Why it's important: The researchers described their invention as the "atomic-scale printing press." They've proven that it's possible to write, store and read data at the atomic scale -- and because this particular technique is scalable, easily automated and reliable, it's an especially exciting approach to data storage. | Join the Discussion

Spotted by Stephen Polus


GMO Mosquito Reduces Dengue Rate in Brazil by 91%

Gmo Mosquito

What it is: Thanks to a GMO mosquito called Friendly™ Aedes, dengue fever cases have dropped 91% in the 5,000-person CECAP/Eldorado district of Brazil since April 30, 2015, when the mosquitoes were released. The male Aedes aegypti mosquito doesn't bite or transmit disease; when it mates with wild females, their offspring inherit a fluorescent marker and a self-limiting gene that causes death before adulthood. As a result, the Aedes mosquitoes -- and their offspring -- die off without leaving an ecological footprint.

Why it's important: Genetically modified insects have already been a promising weapon in our fight against malaria. This GMO mosquito and its ilk could end dengue fever and other mosquito-borne illnesses in a matter of years. | Join the Discussion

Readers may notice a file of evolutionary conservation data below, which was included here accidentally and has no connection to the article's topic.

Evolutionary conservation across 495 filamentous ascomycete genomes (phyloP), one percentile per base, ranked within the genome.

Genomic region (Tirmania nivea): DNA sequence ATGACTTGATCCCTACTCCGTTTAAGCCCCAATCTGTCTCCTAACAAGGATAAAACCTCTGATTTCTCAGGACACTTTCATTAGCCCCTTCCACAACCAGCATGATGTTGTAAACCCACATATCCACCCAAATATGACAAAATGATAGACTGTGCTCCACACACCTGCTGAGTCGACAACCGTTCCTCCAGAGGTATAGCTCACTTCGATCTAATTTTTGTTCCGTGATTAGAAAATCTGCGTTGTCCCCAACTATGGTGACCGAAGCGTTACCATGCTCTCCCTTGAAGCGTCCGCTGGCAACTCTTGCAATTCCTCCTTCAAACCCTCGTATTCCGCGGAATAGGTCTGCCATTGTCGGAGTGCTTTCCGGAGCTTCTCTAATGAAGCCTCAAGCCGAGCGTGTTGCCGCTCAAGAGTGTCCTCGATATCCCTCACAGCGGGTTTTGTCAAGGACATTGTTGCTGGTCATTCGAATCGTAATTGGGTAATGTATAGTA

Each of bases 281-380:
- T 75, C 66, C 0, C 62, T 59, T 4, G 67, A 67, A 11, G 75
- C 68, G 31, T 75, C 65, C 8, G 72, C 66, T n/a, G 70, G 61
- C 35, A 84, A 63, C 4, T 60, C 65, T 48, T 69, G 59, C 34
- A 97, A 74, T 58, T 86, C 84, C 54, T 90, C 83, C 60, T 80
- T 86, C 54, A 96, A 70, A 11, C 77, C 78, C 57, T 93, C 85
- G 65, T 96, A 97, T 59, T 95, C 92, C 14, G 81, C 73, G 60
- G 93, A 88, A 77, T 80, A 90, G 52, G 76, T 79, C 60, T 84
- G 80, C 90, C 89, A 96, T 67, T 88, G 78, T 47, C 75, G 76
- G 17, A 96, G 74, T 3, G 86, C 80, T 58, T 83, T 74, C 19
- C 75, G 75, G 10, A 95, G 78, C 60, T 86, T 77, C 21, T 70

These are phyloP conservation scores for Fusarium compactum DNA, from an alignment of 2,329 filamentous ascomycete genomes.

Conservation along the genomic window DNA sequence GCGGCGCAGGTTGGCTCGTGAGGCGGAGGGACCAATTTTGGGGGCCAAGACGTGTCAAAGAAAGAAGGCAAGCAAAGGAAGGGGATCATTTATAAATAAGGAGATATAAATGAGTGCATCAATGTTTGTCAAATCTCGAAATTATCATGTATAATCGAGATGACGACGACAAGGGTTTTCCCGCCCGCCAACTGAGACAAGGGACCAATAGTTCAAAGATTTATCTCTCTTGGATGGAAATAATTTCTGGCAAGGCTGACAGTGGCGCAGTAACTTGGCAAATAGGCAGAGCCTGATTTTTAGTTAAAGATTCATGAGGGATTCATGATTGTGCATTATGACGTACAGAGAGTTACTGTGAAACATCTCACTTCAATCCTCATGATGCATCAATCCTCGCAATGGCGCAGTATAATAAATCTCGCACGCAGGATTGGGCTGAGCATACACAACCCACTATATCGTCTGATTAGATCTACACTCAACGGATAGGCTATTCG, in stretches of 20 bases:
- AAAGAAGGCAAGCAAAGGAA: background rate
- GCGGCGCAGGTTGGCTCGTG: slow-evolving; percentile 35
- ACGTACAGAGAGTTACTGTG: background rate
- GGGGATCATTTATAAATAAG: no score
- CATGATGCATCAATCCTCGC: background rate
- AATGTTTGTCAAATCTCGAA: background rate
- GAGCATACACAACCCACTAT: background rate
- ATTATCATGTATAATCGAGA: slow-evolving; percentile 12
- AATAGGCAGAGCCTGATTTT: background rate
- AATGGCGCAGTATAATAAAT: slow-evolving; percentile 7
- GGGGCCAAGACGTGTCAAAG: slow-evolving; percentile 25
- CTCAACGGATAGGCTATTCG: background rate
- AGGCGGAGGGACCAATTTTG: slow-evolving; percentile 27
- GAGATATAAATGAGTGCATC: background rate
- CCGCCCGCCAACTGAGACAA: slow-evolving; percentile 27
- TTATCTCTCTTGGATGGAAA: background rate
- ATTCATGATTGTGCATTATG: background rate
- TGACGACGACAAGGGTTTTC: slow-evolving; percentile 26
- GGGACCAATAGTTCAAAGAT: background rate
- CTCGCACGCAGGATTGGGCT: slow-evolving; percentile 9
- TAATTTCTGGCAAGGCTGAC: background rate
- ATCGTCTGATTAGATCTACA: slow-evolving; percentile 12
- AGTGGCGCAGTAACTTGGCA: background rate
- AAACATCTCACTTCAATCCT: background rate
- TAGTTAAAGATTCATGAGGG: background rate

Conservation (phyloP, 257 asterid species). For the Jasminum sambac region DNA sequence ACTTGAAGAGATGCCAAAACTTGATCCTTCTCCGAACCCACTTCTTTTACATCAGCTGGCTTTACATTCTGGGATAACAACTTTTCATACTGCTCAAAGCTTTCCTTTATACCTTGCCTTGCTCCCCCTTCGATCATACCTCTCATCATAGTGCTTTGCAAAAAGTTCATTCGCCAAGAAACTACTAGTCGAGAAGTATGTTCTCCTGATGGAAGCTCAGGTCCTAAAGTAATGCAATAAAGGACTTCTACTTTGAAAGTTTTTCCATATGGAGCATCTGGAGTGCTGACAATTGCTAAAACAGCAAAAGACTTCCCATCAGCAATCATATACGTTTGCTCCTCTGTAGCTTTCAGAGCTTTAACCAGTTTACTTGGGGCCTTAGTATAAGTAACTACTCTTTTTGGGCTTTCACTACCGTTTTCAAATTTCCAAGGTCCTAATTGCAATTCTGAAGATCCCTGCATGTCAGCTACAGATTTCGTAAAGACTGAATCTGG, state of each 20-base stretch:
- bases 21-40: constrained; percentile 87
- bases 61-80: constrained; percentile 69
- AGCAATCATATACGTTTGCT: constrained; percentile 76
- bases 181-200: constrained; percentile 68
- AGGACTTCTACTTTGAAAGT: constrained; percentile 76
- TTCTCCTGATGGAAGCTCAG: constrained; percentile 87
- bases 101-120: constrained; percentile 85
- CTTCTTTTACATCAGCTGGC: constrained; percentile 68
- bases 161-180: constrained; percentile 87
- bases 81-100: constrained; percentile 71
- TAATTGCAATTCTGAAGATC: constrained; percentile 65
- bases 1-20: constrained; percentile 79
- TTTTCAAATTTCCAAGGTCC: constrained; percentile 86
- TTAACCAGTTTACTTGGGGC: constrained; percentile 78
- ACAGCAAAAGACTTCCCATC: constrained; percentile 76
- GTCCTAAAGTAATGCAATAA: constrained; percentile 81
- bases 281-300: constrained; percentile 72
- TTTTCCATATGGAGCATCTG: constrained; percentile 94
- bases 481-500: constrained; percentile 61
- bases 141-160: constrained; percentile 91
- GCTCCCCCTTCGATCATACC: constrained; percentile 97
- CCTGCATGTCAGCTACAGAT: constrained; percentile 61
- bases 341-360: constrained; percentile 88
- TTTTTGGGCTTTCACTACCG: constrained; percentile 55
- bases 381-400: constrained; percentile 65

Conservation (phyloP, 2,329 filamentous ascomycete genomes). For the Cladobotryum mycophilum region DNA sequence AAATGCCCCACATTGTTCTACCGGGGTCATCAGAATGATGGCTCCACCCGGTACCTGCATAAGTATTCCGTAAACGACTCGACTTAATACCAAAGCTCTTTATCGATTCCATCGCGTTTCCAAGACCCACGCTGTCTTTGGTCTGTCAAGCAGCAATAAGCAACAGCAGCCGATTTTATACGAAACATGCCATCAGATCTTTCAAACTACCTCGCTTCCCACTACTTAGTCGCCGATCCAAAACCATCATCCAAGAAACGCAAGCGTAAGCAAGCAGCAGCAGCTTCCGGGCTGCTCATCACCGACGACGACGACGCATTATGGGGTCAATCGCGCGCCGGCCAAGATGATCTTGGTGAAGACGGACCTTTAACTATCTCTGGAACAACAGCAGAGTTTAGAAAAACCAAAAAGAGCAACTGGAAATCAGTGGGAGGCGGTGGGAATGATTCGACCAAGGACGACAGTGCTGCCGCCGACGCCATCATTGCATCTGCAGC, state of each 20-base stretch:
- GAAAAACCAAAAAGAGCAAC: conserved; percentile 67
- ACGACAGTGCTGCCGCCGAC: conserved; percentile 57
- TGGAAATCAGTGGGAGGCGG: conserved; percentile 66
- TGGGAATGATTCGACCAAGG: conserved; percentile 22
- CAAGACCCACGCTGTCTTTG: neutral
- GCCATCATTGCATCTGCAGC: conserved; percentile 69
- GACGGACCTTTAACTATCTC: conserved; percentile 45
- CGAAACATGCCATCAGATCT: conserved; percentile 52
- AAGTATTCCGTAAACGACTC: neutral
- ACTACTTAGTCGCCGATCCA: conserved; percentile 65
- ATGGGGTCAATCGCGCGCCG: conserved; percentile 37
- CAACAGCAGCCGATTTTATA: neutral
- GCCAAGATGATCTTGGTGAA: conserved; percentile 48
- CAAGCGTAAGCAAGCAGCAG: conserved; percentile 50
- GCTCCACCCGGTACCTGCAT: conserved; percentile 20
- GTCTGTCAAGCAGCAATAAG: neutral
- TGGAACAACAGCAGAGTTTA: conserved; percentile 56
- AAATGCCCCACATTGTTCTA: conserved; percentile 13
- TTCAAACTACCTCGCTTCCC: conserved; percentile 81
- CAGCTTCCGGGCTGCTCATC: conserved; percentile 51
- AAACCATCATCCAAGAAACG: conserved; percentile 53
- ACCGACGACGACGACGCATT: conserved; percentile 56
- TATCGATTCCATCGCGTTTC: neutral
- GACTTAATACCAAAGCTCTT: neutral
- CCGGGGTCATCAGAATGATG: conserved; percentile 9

Spotted by Prithvi Raj


Nanotech Sunscreen Binds to Your Skin, But Doesn't Seep In

Sticky Sunscreen

What it is: Yale University dermatologist Michael Girardi has created a nanotech sunscreen that binds to proteins on your skin cells until you wipe it off with a towel. Commercial sunscreen absorbs into the skin, or washes off with water or sweat; Girardi's approach involves coating padimate 0, a UV-absorbing chemical, with a biodegradable nanoparticle polymer that prevents skin absorption.

Why it's important: Some cell culture studies have found that sunscreen chemicals may bind to internal hormone receptors. This nanoparticle sunscreen will reduce people's risk of chemical exposure while also protecting them from harmful UV rays. | Join the Discussion

Spotted by Marissa Brassfield


Also read: TOP 50 MOON SHOTS


This email is a briefing of the week's most compelling, abundance-enabling tech developments, curated by Marissa Brassfield in preparation for Abundance 360. Read more about A360 below.


At Abundance 360, Peter's 360-person executive mastermind, we teach the metatrends, implications and unfair advantages for entrepreneurs enabled by breakthroughs like those featured above. We're looking for CEOs and entrepreneurs who want to change the world. The program is highly selective. Apply now for Abundance360 Summit if you'd like to develop an Abundance mindset

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Peter H. Diamandis

Written by Peter H. Diamandis